"The Lion of the tribe of Juda"


From time immemorial, most of the really worthy people in the world have been remembered, revered, and loved because they possessed, in some degree, the courage of their convictions. Such were Daniel, the Apostle Paul, and, in a later era, John Wesley and Abraham Lincoln, who possessed this kind of courage to a very great extent. Thus it is that, today, when thinking of men who have stood firmly and steadfastly for what they believed to be the right, one's thoughts naturally revert to these heroes and others like them.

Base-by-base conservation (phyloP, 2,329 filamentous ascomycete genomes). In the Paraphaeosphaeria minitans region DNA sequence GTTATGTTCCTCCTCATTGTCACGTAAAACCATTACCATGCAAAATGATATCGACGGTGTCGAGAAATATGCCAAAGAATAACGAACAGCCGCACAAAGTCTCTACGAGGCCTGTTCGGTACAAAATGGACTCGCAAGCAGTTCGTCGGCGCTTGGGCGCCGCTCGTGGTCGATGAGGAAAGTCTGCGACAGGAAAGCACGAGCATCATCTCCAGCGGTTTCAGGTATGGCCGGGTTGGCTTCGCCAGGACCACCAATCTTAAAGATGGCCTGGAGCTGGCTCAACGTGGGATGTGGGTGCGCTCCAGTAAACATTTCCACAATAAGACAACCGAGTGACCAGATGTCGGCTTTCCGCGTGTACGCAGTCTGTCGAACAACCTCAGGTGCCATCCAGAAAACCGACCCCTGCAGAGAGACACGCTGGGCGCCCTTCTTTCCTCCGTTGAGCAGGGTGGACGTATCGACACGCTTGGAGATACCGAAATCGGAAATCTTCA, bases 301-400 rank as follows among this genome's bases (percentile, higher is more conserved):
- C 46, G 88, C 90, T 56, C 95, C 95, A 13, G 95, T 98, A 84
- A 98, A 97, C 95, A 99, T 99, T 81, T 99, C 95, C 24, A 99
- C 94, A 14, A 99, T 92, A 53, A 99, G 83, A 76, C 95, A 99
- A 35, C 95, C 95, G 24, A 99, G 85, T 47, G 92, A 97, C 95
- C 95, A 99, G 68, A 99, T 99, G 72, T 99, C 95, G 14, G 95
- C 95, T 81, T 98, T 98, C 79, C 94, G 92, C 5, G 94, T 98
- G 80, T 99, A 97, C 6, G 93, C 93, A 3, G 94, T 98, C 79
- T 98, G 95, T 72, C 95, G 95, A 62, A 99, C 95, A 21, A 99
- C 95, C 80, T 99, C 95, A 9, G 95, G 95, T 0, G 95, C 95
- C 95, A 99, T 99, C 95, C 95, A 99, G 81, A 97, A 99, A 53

Our beloved Leader, Mary Baker Eddy, had a very deep regard for the God-given virtue which is called moral courage, that grand and noble courage which cannot but be admired, whether we be of the same opinion as the person possessing such courage or not. In fact, Mrs. Eddy considers it one of the most desirable of all the virtues; for in the Christian Science textbook, "Science and Health with Key to the Scriptures," she writes (p. 514): "Moral courage is 'the lion of the tribe of Juda,' the king of the mental realm. Free and fearless it roams in the forest. Undisturbed it lies in the open field, or rests in 'green pastures, ... beside the still waters.' " And on page 589 she gives as the metaphysical interpretation of "Judah": "A corporeal material belief progressing and disappearing; the spiritual understanding of God and man appearing."

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